Senior Vice President
Fox Sports Net
There are those driven to excel in their field by a desire for fame or wealth, by personal demons, or by a devotion to their calling.
Patrick McClenahan does it for his family.
"They're one of the key factors to the growth of my career," says McClenahan, the 38-year-old senior vice president for production at Fox Sports Net.
Married for 16 years and the father of two, McClenahan oversees production of all programming for cable's Fox Sports Net.
That includes nine regional sports networks around the country, national college programs, including basketball and football games and, starting in April, programming of Major League Baseball.
A 1980 graduate of USC, McClenahan worked as a freelance television producer after college, eventually starting his own production company. That led to his producing sports shows for USC and later for the sports cable channel Prime Ticket.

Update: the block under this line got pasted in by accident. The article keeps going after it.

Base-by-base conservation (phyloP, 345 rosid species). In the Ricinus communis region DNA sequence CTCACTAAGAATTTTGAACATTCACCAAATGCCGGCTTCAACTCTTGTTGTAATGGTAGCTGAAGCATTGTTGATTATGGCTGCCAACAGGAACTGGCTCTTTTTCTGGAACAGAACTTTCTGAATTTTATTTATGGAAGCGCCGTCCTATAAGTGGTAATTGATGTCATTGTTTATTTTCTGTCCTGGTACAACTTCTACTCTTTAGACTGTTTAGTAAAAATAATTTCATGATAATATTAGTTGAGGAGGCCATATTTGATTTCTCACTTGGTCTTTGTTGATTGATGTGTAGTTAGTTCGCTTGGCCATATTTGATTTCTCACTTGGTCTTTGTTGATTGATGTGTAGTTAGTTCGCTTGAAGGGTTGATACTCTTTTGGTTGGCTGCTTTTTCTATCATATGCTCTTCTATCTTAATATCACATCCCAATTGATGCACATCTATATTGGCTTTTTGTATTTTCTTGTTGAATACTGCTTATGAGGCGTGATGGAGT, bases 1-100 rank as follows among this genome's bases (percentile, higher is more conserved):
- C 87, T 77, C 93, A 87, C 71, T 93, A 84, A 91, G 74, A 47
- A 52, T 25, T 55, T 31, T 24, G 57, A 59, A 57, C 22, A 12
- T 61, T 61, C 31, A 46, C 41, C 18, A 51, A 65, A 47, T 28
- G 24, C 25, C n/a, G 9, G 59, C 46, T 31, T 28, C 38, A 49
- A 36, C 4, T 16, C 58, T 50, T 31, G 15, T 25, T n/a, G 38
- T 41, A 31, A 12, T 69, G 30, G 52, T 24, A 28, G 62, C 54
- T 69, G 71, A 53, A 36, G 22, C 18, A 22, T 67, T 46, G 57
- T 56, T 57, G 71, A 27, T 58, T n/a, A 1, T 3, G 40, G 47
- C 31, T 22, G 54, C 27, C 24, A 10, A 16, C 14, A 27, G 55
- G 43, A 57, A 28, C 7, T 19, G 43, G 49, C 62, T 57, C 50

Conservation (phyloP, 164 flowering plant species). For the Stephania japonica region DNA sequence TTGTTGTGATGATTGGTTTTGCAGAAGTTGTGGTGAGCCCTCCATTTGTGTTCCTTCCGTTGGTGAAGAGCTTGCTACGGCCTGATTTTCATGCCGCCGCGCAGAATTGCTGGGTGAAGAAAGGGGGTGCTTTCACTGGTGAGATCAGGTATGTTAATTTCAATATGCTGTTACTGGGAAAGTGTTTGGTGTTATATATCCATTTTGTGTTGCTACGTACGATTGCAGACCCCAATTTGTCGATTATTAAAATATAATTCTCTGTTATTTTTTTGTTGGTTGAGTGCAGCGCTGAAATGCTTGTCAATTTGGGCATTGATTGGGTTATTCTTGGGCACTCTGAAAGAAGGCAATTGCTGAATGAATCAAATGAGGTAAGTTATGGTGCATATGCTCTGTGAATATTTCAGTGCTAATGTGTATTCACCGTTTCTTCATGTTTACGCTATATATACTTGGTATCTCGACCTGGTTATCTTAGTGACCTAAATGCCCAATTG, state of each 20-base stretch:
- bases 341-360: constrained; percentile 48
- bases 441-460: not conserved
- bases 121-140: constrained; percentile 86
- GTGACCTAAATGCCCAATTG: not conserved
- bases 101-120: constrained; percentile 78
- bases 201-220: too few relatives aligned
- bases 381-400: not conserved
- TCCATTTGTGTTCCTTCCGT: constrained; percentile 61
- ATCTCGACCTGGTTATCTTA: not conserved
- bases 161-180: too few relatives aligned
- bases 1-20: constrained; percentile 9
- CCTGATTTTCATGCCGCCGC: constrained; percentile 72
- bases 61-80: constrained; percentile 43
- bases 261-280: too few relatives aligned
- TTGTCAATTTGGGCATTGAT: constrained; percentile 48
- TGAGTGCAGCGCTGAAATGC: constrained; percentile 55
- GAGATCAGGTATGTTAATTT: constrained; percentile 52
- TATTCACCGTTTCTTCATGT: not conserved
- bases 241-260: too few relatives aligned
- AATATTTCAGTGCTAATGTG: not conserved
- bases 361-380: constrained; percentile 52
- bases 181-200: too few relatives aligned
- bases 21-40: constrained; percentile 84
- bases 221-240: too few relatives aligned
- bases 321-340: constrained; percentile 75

"It got to the point where 90 percent of everything we were doing was for Prime Ticket, so I got offered the position of senior producer on staff," he says.
McClenahan worked his way up the ranks to executive producer and then vice president of programming and production. When Prime Ticket merged with Fox last year, McClenahan received his current position.
Hard work notwithstanding, McClenahan says, his career success can be largely traced back to his family.
McClenahan's 10-year-old daughter was born with cerebral palsy, a neurological and physical disorder that requires her to use a walker or wheelchair, and has delayed her mental development. But if anything, the condition has caused McClenahan and his family to be tighter-knit than most.
"They're my greatest supporters and encouragers," says McClenahan, who serves on the board of the California Special Olympics.
He spends much of his free time attending his son's high school football games. (McClenahan's son is the starting quarterback at Loyola High School in Los Angeles.)
His family is "something he keeps very close to him," says Gary Garcia, executive producer of Fox Sports West. "It gives him a sense of knowing that life is more important than one's job. He seems to really know it's about how you treat people and how people look at you.
"Even though someone might think good people might never rise to top, he's one person we're all fighting to keep there," Garcia says.
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